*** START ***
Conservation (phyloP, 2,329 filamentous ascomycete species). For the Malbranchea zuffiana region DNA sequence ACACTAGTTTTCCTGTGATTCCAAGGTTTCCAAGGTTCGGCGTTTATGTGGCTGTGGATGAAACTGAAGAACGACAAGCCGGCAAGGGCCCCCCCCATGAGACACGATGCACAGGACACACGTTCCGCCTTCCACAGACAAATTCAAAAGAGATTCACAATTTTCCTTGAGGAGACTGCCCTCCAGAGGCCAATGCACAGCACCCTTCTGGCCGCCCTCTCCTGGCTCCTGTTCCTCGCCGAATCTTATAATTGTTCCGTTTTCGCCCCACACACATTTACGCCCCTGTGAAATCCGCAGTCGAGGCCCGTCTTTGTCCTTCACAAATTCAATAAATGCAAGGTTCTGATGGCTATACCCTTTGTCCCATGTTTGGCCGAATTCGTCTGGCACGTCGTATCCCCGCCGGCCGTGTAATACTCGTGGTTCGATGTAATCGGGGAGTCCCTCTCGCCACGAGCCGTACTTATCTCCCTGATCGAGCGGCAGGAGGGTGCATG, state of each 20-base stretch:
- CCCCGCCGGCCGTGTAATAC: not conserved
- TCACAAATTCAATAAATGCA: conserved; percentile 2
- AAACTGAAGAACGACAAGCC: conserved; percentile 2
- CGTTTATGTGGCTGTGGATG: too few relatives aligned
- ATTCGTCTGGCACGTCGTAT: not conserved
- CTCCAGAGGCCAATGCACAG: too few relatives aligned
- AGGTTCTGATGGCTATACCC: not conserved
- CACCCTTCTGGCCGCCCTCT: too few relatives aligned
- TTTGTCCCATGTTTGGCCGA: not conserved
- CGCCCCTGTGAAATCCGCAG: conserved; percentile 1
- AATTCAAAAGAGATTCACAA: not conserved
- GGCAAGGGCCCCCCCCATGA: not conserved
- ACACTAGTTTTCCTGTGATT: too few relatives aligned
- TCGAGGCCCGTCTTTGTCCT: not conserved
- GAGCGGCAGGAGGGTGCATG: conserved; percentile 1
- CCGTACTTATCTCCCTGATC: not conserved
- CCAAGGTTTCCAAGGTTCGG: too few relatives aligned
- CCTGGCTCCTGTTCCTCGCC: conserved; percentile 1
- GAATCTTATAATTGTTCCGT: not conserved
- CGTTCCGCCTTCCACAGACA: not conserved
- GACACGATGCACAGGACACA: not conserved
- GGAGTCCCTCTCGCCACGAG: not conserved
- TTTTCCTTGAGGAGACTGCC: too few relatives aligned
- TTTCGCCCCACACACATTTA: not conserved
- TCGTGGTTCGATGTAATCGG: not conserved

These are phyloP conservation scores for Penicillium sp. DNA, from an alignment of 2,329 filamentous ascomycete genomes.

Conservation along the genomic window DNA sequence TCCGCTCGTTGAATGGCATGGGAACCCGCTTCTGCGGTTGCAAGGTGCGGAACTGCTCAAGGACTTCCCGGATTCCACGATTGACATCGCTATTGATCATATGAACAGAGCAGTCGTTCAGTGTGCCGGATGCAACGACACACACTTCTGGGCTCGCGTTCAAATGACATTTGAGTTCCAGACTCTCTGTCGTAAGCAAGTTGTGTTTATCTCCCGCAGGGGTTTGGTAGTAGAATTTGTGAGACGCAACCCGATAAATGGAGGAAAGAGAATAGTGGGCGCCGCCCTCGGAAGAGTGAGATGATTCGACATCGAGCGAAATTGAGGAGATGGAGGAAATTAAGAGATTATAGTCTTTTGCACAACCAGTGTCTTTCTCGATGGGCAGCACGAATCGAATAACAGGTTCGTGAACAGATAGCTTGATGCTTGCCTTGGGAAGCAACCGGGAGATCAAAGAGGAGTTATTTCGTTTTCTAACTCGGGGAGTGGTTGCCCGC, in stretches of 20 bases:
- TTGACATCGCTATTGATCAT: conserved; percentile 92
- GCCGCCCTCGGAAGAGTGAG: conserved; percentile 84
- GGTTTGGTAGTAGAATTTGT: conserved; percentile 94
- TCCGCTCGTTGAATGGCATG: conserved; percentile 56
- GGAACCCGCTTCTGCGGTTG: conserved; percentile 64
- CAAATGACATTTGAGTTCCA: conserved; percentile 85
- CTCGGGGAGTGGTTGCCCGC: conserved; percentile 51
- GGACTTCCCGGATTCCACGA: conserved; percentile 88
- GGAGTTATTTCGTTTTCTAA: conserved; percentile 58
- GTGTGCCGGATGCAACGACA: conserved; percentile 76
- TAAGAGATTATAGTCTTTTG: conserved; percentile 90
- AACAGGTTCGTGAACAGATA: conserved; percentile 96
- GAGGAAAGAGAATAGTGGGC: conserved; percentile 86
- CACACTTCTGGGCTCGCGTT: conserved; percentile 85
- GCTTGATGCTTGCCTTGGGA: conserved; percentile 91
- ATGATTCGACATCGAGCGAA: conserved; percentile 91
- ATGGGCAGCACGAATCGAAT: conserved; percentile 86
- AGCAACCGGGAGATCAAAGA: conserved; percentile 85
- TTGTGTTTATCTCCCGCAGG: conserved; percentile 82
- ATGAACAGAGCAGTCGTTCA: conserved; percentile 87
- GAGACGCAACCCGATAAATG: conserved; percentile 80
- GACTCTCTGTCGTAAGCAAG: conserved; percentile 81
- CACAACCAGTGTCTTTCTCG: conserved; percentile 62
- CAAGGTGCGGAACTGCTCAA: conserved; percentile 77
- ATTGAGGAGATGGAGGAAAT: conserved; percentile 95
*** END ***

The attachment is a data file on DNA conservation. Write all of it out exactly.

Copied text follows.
Conservation (phyloP, 2,329 filamentous ascomycete species). For the Malbranchea zuffiana region DNA sequence ACACTAGTTTTCCTGTGATTCCAAGGTTTCCAAGGTTCGGCGTTTATGTGGCTGTGGATGAAACTGAAGAACGACAAGCCGGCAAGGGCCCCCCCCATGAGACACGATGCACAGGACACACGTTCCGCCTTCCACAGACAAATTCAAAAGAGATTCACAATTTTCCTTGAGGAGACTGCCCTCCAGAGGCCAATGCACAGCACCCTTCTGGCCGCCCTCTCCTGGCTCCTGTTCCTCGCCGAATCTTATAATTGTTCCGTTTTCGCCCCACACACATTTACGCCCCTGTGAAATCCGCAGTCGAGGCCCGTCTTTGTCCTTCACAAATTCAATAAATGCAAGGTTCTGATGGCTATACCCTTTGTCCCATGTTTGGCCGAATTCGTCTGGCACGTCGTATCCCCGCCGGCCGTGTAATACTCGTGGTTCGATGTAATCGGGGAGTCCCTCTCGCCACGAGCCGTACTTATCTCCCTGATCGAGCGGCAGGAGGGTGCATG, state of each 20-base stretch:
- CCCCGCCGGCCGTGTAATAC: not conserved
- TCACAAATTCAATAAATGCA: conserved; percentile 2
- AAACTGAAGAACGACAAGCC: conserved; percentile 2
- CGTTTATGTGGCTGTGGATG: too few relatives aligned
- ATTCGTCTGGCACGTCGTAT: not conserved
- CTCCAGAGGCCAATGCACAG: too few relatives aligned
- AGGTTCTGATGGCTATACCC: not conserved
- CACCCTTCTGGCCGCCCTCT: too few relatives aligned
- TTTGTCCCATGTTTGGCCGA: not conserved
- CGCCCCTGTGAAATCCGCAG: conserved; percentile 1
- AATTCAAAAGAGATTCACAA: not conserved
- GGCAAGGGCCCCCCCCATGA: not conserved
- ACACTAGTTTTCCTGTGATT: too few relatives aligned
- TCGAGGCCCGTCTTTGTCCT: not conserved
- GAGCGGCAGGAGGGTGCATG: conserved; percentile 1
- CCGTACTTATCTCCCTGATC: not conserved
- CCAAGGTTTCCAAGGTTCGG: too few relatives aligned
- CCTGGCTCCTGTTCCTCGCC: conserved; percentile 1
- GAATCTTATAATTGTTCCGT: not conserved
- CGTTCCGCCTTCCACAGACA: not conserved
- GACACGATGCACAGGACACA: not conserved
- GGAGTCCCTCTCGCCACGAG: not conserved
- TTTTCCTTGAGGAGACTGCC: too few relatives aligned
- TTTCGCCCCACACACATTTA: not conserved
- TCGTGGTTCGATGTAATCGG: not conserved

These are phyloP conservation scores for Penicillium sp. DNA, from an alignment of 2,329 filamentous ascomycete genomes.

Conservation along the genomic window DNA sequence TCCGCTCGTTGAATGGCATGGGAACCCGCTTCTGCGGTTGCAAGGTGCGGAACTGCTCAAGGACTTCCCGGATTCCACGATTGACATCGCTATTGATCATATGAACAGAGCAGTCGTTCAGTGTGCCGGATGCAACGACACACACTTCTGGGCTCGCGTTCAAATGACATTTGAGTTCCAGACTCTCTGTCGTAAGCAAGTTGTGTTTATCTCCCGCAGGGGTTTGGTAGTAGAATTTGTGAGACGCAACCCGATAAATGGAGGAAAGAGAATAGTGGGCGCCGCCCTCGGAAGAGTGAGATGATTCGACATCGAGCGAAATTGAGGAGATGGAGGAAATTAAGAGATTATAGTCTTTTGCACAACCAGTGTCTTTCTCGATGGGCAGCACGAATCGAATAACAGGTTCGTGAACAGATAGCTTGATGCTTGCCTTGGGAAGCAACCGGGAGATCAAAGAGGAGTTATTTCGTTTTCTAACTCGGGGAGTGGTTGCCCGC, in stretches of 20 bases:
- TTGACATCGCTATTGATCAT: conserved; percentile 92
- GCCGCCCTCGGAAGAGTGAG: conserved; percentile 84
- GGTTTGGTAGTAGAATTTGT: conserved; percentile 94
- TCCGCTCGTTGAATGGCATG: conserved; percentile 56
- GGAACCCGCTTCTGCGGTTG: conserved; percentile 64
- CAAATGACATTTGAGTTCCA: conserved; percentile 85
- CTCGGGGAGTGGTTGCCCGC: conserved; percentile 51
- GGACTTCCCGGATTCCACGA: conserved; percentile 88
- GGAGTTATTTCGTTTTCTAA: conserved; percentile 58
- GTGTGCCGGATGCAACGACA: conserved; percentile 76
- TAAGAGATTATAGTCTTTTG: conserved; percentile 90
- AACAGGTTCGTGAACAGATA: conserved; percentile 96
- GAGGAAAGAGAATAGTGGGC: conserved; percentile 86
- CACACTTCTGGGCTCGCGTT: conserved; percentile 85
- GCTTGATGCTTGCCTTGGGA: conserved; percentile 91
- ATGATTCGACATCGAGCGAA: conserved; percentile 91
- ATGGGCAGCACGAATCGAAT: conserved; percentile 86
- AGCAACCGGGAGATCAAAGA: conserved; percentile 85
- TTGTGTTTATCTCCCGCAGG: conserved; percentile 82
- ATGAACAGAGCAGTCGTTCA: conserved; percentile 87
- GAGACGCAACCCGATAAATG: conserved; percentile 80
- GACTCTCTGTCGTAAGCAAG: conserved; percentile 81
- CACAACCAGTGTCTTTCTCG: conserved; percentile 62
- CAAGGTGCGGAACTGCTCAA: conserved; percentile 77
- ATTGAGGAGATGGAGGAAAT: conserved; percentile 95